The highly anticipated trans-Tasman “bubble” has been postponed with no new proposed date of commencement.
While the plan — which would have allowed Australian and New Zealand residents a safe passage across the Tasman Sea to travel without the need for a 14-day quarantine period either side — never had a definitive date set, there were previous goals for the scheme to start in September 2020.
New Zealand Prime Minister Jacinda Ardern cited the recent second-wave of COVID-19 infections in Victoria and clusters in other states as the reason behind her decision to delay.
Ardern said community transmission was simply too high, and that Australia would need to avoid community transmission for 28 consecutive days before she’d consider opening New Zealand’s borders.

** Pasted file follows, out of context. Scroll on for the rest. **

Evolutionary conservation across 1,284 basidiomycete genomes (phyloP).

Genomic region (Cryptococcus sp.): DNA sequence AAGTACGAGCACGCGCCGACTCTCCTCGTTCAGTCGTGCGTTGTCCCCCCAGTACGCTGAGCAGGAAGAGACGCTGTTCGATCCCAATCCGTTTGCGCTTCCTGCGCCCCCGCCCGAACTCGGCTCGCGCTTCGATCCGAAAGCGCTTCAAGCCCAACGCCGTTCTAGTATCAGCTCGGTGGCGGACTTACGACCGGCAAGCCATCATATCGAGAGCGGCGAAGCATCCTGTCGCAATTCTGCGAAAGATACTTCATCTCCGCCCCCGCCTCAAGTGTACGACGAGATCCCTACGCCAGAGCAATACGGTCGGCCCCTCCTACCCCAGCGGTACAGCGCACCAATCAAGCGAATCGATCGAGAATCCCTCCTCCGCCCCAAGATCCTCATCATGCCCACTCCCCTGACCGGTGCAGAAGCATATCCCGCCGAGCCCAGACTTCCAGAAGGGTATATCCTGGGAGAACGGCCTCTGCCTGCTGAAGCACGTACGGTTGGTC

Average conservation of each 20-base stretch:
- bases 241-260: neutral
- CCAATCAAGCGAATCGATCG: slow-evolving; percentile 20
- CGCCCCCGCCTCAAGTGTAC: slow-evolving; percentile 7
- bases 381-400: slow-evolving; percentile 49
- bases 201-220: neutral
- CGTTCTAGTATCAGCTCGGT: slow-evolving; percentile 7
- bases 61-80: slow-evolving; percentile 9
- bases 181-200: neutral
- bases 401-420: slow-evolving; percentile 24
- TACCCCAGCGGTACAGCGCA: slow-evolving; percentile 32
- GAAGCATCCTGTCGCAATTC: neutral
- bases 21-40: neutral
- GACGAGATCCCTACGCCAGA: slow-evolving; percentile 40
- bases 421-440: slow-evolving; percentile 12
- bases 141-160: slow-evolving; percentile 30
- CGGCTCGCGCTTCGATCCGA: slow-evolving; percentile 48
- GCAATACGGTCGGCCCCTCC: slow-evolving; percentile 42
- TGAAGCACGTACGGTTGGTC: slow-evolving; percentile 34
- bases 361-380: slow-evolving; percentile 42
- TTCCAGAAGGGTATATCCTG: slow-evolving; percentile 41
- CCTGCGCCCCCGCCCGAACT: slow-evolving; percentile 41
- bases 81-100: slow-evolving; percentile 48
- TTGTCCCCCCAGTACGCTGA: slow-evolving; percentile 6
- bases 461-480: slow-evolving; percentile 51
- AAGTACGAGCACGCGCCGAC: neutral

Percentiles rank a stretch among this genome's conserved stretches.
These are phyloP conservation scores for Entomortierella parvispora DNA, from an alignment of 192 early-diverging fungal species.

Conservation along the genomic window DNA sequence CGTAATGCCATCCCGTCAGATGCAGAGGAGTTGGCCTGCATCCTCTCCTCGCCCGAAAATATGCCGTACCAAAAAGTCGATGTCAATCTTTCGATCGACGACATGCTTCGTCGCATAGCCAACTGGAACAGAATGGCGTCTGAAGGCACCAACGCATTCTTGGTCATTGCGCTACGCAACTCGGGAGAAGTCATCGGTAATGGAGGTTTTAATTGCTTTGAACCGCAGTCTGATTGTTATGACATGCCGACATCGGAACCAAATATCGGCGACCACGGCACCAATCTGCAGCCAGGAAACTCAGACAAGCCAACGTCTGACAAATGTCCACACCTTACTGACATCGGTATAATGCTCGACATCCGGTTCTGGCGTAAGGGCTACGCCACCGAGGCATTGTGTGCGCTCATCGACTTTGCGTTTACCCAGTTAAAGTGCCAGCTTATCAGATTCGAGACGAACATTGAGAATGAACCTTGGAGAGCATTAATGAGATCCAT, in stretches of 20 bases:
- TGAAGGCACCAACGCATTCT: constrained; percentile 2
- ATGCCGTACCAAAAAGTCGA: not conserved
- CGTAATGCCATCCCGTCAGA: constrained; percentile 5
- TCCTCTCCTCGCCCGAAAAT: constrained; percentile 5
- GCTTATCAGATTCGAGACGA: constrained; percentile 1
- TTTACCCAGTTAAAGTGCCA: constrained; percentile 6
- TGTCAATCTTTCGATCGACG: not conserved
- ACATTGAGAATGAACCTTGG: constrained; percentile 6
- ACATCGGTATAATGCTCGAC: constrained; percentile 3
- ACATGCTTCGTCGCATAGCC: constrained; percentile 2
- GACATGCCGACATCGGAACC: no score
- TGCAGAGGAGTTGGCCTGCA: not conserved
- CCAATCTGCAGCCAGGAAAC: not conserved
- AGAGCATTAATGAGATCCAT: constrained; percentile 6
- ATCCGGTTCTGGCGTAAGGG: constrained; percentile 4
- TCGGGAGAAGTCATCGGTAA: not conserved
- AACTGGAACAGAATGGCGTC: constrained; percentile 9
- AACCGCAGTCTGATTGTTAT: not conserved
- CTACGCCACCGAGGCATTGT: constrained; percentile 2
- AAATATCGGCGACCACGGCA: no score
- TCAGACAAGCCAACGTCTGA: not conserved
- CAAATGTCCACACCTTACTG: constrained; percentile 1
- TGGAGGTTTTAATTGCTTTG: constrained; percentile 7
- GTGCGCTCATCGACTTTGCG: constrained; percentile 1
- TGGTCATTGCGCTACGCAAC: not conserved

“One of the things we said as part of our criteria was that anywhere we have quarantine-free travel, they have to be free of community transmission for a period of time, 28 days,” she said to media on Monday, August 3. “That is going to take a long time for Australia to get back to that place.”
Ardern also said the trans-Tasman bubble will now be “on the back burner for several months”.
New Zealand is reporting just two active cases of COVID-19 across the whole country currently. Australia has more than 6,500 active cases, and as of August 3, 6,489 of those active cases are in Victoria.
— VicGovDHHS (@VicGovDHHS) August 2, 2020
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